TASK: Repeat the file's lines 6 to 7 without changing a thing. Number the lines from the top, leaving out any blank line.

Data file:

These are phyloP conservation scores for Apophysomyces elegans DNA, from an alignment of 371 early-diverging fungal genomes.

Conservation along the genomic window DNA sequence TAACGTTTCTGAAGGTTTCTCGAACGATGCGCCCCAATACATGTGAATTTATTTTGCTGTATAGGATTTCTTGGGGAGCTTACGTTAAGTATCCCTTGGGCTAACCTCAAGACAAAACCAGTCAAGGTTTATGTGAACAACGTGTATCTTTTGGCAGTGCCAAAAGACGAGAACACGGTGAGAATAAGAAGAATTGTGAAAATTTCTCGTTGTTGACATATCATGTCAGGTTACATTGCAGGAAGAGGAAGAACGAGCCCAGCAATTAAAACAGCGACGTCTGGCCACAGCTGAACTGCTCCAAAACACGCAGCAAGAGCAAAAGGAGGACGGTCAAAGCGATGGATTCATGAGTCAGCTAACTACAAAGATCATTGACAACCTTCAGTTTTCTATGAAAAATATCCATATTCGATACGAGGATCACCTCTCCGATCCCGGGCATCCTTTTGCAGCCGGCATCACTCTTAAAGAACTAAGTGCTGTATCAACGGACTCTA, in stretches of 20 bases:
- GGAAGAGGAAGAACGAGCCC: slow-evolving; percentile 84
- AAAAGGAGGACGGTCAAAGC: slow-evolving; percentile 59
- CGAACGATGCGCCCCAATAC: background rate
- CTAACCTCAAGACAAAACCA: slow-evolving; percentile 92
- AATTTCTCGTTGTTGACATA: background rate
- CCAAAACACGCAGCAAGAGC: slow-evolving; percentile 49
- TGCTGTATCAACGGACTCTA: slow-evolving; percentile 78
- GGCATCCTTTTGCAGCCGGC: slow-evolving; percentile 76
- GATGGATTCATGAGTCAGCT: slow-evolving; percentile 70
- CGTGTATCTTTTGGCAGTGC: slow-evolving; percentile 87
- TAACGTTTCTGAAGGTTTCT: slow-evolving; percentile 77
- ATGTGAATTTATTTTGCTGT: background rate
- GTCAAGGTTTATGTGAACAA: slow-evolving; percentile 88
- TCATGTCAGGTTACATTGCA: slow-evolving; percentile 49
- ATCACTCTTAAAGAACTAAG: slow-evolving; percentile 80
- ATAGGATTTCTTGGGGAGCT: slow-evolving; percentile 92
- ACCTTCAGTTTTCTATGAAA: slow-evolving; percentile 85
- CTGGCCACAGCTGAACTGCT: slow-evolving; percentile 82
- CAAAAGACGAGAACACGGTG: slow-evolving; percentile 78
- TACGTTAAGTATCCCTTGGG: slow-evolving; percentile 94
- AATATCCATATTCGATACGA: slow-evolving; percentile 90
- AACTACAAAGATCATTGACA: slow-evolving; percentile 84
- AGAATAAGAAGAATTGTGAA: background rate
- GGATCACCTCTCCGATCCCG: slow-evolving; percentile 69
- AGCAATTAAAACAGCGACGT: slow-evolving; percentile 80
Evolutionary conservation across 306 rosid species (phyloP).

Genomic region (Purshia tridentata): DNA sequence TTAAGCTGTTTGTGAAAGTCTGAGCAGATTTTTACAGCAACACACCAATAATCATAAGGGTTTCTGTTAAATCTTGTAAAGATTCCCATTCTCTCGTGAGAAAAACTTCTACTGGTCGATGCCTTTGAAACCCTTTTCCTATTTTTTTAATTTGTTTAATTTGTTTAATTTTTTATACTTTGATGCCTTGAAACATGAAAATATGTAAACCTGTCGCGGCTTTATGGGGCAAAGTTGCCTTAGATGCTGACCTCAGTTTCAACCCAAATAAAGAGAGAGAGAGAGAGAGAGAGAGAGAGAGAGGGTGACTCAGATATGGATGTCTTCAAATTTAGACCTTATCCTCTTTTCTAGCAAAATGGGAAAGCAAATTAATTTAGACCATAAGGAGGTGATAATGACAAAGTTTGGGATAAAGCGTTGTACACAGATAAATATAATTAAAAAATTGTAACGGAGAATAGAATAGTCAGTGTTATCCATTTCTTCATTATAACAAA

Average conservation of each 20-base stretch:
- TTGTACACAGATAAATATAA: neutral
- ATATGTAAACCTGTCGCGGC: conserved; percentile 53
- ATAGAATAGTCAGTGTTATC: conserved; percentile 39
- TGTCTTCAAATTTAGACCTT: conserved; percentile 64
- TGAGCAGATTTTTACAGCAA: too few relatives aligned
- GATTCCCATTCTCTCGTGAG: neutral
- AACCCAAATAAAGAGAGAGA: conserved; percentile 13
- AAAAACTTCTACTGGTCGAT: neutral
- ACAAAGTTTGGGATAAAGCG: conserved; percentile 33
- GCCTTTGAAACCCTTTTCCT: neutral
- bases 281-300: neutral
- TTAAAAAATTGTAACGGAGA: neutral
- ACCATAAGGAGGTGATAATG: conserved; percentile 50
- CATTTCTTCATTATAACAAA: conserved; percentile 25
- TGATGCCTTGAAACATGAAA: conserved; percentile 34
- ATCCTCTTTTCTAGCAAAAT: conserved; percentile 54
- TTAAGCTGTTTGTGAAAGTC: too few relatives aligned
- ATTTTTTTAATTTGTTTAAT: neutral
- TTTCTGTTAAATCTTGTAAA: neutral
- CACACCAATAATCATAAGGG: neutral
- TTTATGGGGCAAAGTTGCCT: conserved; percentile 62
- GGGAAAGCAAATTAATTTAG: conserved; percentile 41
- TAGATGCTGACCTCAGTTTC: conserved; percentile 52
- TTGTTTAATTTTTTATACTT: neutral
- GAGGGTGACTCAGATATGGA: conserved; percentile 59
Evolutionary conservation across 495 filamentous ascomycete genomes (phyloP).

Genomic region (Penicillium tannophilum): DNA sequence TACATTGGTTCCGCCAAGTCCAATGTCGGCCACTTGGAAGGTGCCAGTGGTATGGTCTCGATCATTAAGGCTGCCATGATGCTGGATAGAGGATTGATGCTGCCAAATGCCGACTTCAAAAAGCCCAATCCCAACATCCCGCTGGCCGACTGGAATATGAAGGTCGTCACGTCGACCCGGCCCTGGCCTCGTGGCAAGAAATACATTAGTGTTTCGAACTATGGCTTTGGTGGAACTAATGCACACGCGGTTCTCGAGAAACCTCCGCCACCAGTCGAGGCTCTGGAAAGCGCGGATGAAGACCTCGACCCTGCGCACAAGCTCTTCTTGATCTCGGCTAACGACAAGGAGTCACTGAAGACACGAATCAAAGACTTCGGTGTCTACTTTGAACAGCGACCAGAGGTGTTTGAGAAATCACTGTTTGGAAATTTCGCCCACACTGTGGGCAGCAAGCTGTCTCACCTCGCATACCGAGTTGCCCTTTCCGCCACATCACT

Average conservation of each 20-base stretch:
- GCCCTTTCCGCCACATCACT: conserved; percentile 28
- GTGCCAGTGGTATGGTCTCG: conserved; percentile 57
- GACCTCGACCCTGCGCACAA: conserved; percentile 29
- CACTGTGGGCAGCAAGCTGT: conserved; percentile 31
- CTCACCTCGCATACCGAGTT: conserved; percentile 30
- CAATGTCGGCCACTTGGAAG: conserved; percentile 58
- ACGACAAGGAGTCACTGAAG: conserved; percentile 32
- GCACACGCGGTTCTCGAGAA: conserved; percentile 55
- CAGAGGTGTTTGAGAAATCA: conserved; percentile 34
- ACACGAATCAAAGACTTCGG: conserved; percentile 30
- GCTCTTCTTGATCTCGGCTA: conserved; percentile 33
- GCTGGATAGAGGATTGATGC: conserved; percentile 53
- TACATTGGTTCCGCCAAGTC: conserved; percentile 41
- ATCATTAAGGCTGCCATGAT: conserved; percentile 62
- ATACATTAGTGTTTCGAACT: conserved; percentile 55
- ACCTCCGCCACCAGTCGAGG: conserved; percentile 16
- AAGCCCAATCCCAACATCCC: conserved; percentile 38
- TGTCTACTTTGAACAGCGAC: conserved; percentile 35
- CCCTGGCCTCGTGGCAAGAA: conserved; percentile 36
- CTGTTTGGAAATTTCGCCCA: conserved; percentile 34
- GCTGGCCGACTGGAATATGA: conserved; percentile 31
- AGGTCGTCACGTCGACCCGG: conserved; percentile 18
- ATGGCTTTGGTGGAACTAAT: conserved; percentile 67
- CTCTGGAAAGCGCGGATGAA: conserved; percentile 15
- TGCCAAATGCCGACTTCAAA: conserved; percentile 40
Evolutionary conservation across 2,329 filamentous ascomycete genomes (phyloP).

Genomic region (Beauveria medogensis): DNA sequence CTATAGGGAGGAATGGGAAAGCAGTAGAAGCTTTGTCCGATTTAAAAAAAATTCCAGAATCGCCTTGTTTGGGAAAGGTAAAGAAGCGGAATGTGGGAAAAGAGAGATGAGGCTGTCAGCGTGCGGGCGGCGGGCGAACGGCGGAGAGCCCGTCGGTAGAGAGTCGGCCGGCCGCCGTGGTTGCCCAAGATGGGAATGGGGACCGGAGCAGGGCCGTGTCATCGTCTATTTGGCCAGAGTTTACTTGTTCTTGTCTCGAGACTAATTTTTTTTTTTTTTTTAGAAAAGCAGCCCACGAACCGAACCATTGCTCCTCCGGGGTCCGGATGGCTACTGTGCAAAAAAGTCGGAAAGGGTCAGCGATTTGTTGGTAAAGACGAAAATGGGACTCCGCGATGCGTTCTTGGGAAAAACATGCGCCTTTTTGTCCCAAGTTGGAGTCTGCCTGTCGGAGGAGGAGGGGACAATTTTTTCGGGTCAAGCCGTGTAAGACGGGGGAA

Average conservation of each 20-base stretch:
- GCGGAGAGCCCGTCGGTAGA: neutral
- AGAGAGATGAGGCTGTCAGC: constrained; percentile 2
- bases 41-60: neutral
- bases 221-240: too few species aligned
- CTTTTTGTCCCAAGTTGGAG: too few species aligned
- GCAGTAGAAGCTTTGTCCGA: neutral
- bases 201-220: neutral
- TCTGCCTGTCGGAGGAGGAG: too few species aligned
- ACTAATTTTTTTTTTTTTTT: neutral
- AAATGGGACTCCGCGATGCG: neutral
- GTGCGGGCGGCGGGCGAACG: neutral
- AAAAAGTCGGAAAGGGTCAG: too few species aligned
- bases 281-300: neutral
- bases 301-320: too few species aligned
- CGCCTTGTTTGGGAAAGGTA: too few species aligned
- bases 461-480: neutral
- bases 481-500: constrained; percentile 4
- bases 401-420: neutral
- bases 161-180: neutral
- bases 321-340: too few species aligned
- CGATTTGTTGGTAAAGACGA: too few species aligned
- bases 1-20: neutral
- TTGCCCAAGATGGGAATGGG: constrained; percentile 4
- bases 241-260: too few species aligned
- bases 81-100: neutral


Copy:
- CTAACCTCAAGACAAAACCA: slow-evolving; percentile 92
- AATTTCTCGTTGTTGACATA: background rate